A first reference vessel is composed by the first sidewall 115a and the third sidewall 115c, and a first recovery conduit is composed by the second sidewall 115b and the third sidewall 115c. A second reference vessel is composed by the first sidewall 117a and the third sidewall 117c, and a second recovery conduit is composed by the second sidewall 117b and the third sidewall 117c.

The first and second reference vessels are filled with the reference liquid or medium RL having the reference refractive index RIr, and a first portion of the first and second recovery conduits is connected to the recovery pipe 21a. The immersion liquid supplied on the wafer W is recovered through the first and second recovery conduits. When the auxiliary incident light 55i is irradiated vertically toward the first sidewall 115a of the first cell 115, the auxiliary incident light 55i generates the reference output light 55t or the refracted tight 55t′ toward the light detector 57 by the same mechanism as explained with respect to FIG. 9.

As shown in FIG. 12, yet another exemplary refractive index monitoring unit, usable in accordance with the immersion photolithography apparatus of FIG. 5, is indicated generally by the reference numeral 1200. Here, a portion 23f of the unit 1200 may be used in the apparatus 500 of FIG. 5. The monitoring unit 1200 is similar to the monitoring unit 1100 of FIG. 11.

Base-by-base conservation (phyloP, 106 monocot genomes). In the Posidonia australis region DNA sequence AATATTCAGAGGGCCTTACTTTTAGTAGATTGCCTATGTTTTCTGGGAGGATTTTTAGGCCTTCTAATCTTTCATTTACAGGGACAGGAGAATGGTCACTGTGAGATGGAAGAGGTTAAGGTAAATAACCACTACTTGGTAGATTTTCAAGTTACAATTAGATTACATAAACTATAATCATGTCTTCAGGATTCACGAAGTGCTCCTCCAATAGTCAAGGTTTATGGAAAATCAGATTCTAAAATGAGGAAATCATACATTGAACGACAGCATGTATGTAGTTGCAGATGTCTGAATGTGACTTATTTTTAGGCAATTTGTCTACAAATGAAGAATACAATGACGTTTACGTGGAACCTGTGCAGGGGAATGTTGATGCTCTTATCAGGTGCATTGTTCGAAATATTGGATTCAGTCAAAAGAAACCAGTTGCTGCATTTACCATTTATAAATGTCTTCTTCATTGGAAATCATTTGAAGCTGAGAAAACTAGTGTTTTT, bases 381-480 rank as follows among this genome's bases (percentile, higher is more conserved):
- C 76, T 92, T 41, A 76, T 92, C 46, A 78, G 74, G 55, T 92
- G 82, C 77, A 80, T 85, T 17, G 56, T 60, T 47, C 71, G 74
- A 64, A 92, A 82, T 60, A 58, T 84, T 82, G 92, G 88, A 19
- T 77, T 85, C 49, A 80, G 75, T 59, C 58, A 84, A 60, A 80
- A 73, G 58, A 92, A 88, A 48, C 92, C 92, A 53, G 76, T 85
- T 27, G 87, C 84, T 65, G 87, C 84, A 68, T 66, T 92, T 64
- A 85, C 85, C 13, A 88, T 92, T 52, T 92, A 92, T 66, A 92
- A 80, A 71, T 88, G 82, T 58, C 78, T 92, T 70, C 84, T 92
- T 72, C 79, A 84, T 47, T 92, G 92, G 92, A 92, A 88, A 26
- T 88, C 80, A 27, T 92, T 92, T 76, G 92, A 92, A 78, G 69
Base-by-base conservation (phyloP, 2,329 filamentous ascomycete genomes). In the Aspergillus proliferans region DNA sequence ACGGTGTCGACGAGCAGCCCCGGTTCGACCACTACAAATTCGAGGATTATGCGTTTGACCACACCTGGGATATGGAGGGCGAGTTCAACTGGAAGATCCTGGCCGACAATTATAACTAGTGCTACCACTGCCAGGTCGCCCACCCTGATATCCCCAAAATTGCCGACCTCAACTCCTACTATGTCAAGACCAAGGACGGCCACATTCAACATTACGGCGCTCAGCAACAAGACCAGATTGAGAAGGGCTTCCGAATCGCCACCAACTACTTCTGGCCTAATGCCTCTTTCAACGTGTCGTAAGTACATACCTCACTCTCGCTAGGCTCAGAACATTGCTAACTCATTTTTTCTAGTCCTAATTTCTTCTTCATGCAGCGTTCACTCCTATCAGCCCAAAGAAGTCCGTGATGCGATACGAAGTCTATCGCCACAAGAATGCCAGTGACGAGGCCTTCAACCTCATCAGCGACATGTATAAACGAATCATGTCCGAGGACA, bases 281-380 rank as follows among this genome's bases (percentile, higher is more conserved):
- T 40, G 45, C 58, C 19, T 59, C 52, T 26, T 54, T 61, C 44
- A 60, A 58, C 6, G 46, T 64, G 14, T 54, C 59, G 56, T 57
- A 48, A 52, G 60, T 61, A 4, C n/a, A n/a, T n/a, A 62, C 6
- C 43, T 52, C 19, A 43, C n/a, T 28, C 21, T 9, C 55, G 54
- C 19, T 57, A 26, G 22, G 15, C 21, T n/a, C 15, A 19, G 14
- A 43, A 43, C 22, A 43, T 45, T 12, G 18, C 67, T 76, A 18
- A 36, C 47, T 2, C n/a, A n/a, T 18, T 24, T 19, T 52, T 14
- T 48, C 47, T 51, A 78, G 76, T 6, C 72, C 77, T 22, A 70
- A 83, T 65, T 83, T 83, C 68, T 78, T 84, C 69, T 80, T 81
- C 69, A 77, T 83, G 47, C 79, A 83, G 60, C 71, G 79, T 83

The monitoring unit 1200 includes first and second conduit cells 115′ and 117′. The first cell 115′ comprises first, second and third sidewalls 115a′, 115b′ and 115c′, respectively. The second cell 117′ comprises first, second and third sidewalls 117a′, 117b′ and 117c′, respectively.

A first reference vessel is composed by the first sidewall 115a′ and the third sidewall 115c′, and a first recovery conduit is composed by the second sidewall 115b′ and the third sidewall 115c′. A second reference vessel is composed by the first sidewall 117a′ and the third sidewall 117c′, and a second recovery conduit is composed by the second sidewall 117b′ and the third sidewall 117c′. The first and second parallel sidewalls 115a′, 115b′, 117a′, 117b′ are not perpendicular to the wafer stage 11, y-z plane.

When the auxiliary incident light 55i is irradiated toward the first sidewall 115a′ of the nozzle cell 115′ substantially in parallel with the direction of the top surface of the wafer stage 11, the incident angle Θi of the auxiliary incident light 55i is above about 0° and below about 90°. The first and second reference vessels are filled with the reference medium RL having the reference refractive index RIr, and a first portion of the first and second recovery conduits is connected to the recovery pipe 21a. The immersion liquid supplied on the wafer W is recovered through the first and second recovery conduits.